Mons, Belgium is one of the best day trips from Brussels for those seeking culture and history. Mons is one of the many beautiful cities in Belgium and a great introduction to Wallonia (the French speaking part of Belgium). Although I’ve visited a few cities in Wallonia, I was surprised by the many things to do in Mons and its UNESCO recognized attractions (six!). After a trip to Brussels, it was nice to get off the beaten path in Belgium and discover other things to do in Belgium besides visiting Brussels, Antwerp, and Bruges.
Mons is only 40 minutes from Brussels by train. The city is very walkable, so it’s easy to take a day trip from Brussels if you’re seeking a bit of a slower pace.
The best things to do in Mons, Belgium
Learn about Mons’ feminist history
I was a bit surprised to learn about the unexpectedlyfeministhistory of Mons. The city of Mons was founded by a woman namedWaudru who separated from her husband in 670 A.D. Both spouses went on to create separate towns. Waudru established a convent, around which the town grew. Waudru later became Saint Waudru in the 12th century for her miracles, including freeing prisoners.
The women at the convent were called the canonesses of Saint Waudru. The canonesses were noblewomen who decided to dedicate their lives to charity. Unlike many nuns at the time, the women were not forced to abdicate their wealth and were able to exert power as the functional heads of the town for many years. After the Town Hall was established, the canonesses worked together with the town council to determine the future of Mons. The influence of the canonesses remained for many years as they employed much of the town.
In 1349, several cases of the black plague appeared in Mons. Fearful of being ravaged by the disease, the canonesses beseeched Saint Waudru to intervene and save the city. One of the canonesses organized a procession to circle the town and the adjacent towns with the shrine of Saint Waudru. Miraculously, the black plague left Mons.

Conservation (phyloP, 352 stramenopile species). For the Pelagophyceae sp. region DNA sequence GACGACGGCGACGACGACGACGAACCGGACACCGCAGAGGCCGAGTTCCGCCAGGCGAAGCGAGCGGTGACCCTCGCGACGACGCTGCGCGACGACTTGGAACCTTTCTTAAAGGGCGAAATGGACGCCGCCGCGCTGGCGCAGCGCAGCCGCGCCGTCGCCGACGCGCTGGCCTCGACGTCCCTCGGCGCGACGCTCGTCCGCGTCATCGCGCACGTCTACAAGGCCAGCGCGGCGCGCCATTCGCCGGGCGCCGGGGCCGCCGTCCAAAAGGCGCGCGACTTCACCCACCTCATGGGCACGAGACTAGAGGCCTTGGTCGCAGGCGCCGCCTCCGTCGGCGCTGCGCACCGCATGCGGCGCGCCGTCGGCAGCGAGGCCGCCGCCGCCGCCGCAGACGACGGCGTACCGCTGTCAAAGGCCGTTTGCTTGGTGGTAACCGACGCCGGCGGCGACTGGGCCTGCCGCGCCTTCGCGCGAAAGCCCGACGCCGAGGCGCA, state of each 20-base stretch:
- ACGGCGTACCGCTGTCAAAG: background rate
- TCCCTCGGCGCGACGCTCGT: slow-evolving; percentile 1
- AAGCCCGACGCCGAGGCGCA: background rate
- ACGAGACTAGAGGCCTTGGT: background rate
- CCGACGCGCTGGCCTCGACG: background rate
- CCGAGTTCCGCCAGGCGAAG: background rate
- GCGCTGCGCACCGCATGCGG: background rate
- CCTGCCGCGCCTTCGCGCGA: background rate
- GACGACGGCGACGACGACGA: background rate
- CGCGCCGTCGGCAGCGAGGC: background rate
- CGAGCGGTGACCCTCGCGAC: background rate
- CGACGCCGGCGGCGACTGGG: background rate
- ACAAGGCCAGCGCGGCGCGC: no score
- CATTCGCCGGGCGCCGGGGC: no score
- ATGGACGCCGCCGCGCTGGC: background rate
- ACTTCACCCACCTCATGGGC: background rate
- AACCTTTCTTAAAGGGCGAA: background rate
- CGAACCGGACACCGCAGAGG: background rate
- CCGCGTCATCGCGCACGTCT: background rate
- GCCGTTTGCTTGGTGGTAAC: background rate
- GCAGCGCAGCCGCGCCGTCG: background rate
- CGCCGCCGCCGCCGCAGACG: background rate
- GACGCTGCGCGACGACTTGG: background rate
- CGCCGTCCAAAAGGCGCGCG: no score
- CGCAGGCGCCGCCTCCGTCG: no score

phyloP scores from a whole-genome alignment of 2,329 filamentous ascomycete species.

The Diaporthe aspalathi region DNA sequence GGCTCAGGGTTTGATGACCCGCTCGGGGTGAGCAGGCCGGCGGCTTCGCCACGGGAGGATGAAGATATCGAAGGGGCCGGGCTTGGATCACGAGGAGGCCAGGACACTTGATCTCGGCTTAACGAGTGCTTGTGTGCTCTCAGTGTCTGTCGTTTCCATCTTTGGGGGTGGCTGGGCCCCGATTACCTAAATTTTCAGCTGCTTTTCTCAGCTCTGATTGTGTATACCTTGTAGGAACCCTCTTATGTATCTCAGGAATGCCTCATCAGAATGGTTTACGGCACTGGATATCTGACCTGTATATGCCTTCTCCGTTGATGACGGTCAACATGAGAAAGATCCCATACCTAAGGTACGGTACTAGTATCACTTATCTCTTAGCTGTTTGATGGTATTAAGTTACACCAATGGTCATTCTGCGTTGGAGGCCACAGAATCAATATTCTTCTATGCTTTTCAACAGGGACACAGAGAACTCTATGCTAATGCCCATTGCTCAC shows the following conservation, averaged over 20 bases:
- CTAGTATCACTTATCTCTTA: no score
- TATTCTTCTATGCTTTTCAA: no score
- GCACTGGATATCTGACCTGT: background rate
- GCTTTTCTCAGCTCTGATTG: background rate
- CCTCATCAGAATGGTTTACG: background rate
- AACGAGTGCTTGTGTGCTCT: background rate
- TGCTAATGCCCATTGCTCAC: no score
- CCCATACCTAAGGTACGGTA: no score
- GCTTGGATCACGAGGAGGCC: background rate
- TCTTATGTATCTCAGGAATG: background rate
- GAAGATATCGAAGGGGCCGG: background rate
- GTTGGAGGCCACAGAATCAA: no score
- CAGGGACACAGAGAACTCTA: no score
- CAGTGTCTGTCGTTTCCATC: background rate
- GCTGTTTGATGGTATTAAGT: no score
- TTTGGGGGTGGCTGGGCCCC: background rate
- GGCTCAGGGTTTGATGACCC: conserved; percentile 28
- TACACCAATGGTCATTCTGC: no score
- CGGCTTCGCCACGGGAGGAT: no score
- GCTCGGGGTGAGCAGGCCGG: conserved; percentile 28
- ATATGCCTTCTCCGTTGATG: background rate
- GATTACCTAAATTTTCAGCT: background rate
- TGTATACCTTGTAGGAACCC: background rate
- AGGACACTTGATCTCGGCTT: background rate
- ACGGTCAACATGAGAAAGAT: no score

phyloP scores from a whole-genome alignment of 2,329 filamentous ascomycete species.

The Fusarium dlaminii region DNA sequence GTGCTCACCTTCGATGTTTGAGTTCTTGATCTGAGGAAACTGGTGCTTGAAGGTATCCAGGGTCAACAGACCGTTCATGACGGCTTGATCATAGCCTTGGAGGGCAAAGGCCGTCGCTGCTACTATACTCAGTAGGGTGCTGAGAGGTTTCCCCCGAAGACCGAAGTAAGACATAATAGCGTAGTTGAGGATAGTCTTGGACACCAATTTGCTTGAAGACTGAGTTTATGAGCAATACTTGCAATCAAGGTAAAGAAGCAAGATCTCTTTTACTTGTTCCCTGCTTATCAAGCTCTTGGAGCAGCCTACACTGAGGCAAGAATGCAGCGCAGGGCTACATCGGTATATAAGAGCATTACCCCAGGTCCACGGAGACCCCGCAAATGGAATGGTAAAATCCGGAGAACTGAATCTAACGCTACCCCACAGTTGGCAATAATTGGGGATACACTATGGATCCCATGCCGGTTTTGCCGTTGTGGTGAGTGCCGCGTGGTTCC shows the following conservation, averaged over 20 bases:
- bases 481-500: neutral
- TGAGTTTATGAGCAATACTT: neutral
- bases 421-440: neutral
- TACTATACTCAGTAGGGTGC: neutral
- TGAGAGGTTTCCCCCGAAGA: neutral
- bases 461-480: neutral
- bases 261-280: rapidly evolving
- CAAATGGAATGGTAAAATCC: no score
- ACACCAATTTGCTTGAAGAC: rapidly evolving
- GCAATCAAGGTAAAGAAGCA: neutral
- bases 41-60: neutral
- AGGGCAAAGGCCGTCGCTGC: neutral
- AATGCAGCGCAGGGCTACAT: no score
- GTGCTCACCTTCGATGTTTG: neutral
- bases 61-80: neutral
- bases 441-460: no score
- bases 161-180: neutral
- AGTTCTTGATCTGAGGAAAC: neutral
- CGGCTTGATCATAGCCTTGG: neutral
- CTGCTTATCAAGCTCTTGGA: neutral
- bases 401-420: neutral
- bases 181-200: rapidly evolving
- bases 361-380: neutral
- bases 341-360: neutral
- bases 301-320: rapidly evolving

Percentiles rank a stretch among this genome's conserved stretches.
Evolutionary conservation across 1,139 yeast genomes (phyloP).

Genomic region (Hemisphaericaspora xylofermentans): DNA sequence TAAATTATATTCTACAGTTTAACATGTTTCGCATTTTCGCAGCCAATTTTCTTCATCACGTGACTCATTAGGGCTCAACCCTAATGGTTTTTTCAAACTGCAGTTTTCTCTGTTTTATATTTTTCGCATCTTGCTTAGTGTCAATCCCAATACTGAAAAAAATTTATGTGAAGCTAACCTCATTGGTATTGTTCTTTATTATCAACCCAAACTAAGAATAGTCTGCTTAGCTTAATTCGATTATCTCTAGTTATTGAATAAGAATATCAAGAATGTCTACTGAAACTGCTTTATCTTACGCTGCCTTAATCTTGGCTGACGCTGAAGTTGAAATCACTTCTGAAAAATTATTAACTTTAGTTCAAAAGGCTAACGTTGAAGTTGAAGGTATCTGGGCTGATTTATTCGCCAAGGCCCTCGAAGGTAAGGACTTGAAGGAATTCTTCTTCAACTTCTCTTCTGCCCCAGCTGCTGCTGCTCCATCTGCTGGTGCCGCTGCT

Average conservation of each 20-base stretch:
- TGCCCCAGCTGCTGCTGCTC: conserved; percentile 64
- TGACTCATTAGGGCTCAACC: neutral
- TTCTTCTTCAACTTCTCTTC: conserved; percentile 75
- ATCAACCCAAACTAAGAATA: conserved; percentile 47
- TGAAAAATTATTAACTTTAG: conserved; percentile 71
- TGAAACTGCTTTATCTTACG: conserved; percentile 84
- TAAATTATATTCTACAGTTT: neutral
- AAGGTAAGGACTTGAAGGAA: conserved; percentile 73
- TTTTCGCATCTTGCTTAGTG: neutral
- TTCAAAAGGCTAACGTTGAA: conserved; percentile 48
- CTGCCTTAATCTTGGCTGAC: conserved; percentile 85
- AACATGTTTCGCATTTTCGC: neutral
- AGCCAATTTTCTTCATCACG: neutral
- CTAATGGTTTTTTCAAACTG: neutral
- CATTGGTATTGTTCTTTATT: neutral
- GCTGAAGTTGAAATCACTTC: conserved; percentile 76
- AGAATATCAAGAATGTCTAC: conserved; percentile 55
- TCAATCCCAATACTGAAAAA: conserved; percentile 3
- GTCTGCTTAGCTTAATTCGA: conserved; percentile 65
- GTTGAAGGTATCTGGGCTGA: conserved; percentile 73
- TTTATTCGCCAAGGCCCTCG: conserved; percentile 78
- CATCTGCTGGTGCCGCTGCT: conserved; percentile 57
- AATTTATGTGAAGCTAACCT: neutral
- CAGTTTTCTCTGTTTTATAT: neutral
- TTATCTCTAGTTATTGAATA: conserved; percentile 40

So grateful was the town, this procession is now performed yearly, albeit with some changes and new additions. This was the beginning of the Doudou festival.
During to the French revolution, the canonesses were persecuted as noblewomen, resulting in the end of the canonesses of Mons. However, their legacy continues on with the continuation of the UNESCO recognized Doudou festival.
Celebrate the Doudou Festival with the locals
If you are in town for the yearly UNESCO recognized Doudou festival (also called the Ducasse de Mons), you need to celebrate it with the locals. The Doudou festival occurs every Trinity Sunday. On the evening before the festival, the shrine of Saint Waudru (a reliquary) is lowered from the altar of the Collegiate Church of Saint Waudru, a must see sight in Mons.
On the day of the procession, the shrine is placed upon the Golden Carriage (car d’or) drawn by six Belgian horses. This is the Baroque Golden Carriage displayed in the Collegiate Church. Starting at 9:30am, the procession begins together with 1,500 locals in costume, including some dressed as the canonesses from various time periods. Other costumes have become traditional, including a fireman’s hat and devil’s horns.
On the golden carriage, a priest recounts the miracles of Saint Waudru. The reliquary itself is surrounded by altar boys. Once the carriage has circled the town, they must go up the hill to the church. There is a superstition that theRampe Sainte-Waudru must be done in one go without the carriage falling backwards or stopping. Otherwise there will be bad luck for the town. Luckily, the townspeople join in to help for this last section and push the carriage up the hill. Afterwards, the shrine is returned to the church until the next year.
The second part of the Doudou festival is in the afternoon and is called the Lumeçon. The Lumeçon re-enacts the fight between Saint George and the dragon. The battle is held in the Grand Place of the Mons with men in white holding a large dragon. There are “devils” running around with balloons, knocking into those around the arena, as well as leaf men (men covered in ivy) helping to defend the dragon. The moves of the battles are well practiced and (#spoileralert) Saint George will always kill the dragon on his last attempt with a pistol.
The town celebrates for a week and there is even a little Doudou the following week with children performing the battle of Saint George and the dragon in Mons.
Visit the Doudou Museum